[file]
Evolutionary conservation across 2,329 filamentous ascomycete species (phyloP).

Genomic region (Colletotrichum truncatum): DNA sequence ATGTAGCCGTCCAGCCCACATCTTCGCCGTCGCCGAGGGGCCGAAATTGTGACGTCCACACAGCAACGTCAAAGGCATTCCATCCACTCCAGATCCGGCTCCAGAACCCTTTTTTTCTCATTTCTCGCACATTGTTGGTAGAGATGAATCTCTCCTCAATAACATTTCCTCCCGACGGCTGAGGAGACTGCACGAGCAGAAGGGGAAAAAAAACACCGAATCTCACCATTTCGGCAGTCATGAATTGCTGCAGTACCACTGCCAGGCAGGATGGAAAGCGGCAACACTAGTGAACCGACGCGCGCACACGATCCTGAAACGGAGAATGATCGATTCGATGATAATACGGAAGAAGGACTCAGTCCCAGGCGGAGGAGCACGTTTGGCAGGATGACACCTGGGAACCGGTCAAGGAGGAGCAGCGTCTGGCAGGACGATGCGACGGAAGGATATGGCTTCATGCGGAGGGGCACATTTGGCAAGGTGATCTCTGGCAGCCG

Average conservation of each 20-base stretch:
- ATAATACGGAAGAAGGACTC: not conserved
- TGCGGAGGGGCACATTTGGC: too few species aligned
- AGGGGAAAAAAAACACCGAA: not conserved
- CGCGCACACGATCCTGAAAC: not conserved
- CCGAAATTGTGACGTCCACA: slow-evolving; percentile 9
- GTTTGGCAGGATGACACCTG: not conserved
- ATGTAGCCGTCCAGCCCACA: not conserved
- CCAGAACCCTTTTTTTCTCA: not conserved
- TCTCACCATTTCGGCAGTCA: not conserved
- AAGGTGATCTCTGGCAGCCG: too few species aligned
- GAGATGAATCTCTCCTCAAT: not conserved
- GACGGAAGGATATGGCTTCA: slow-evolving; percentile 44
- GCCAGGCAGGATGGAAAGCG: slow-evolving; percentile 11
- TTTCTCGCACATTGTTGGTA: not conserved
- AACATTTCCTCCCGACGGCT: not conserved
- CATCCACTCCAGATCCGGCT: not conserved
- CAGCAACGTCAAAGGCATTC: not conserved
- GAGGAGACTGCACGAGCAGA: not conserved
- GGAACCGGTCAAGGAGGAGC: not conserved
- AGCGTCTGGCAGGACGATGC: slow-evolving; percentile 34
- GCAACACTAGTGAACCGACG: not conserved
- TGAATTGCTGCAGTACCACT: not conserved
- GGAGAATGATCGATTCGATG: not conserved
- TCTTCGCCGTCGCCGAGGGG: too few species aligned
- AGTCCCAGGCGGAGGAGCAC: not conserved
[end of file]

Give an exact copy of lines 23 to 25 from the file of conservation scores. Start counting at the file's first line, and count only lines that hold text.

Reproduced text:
- AGCGTCTGGCAGGACGATGC: slow-evolving; percentile 34
- GCAACACTAGTGAACCGACG: not conserved
- TGAATTGCTGCAGTACCACT: not conserved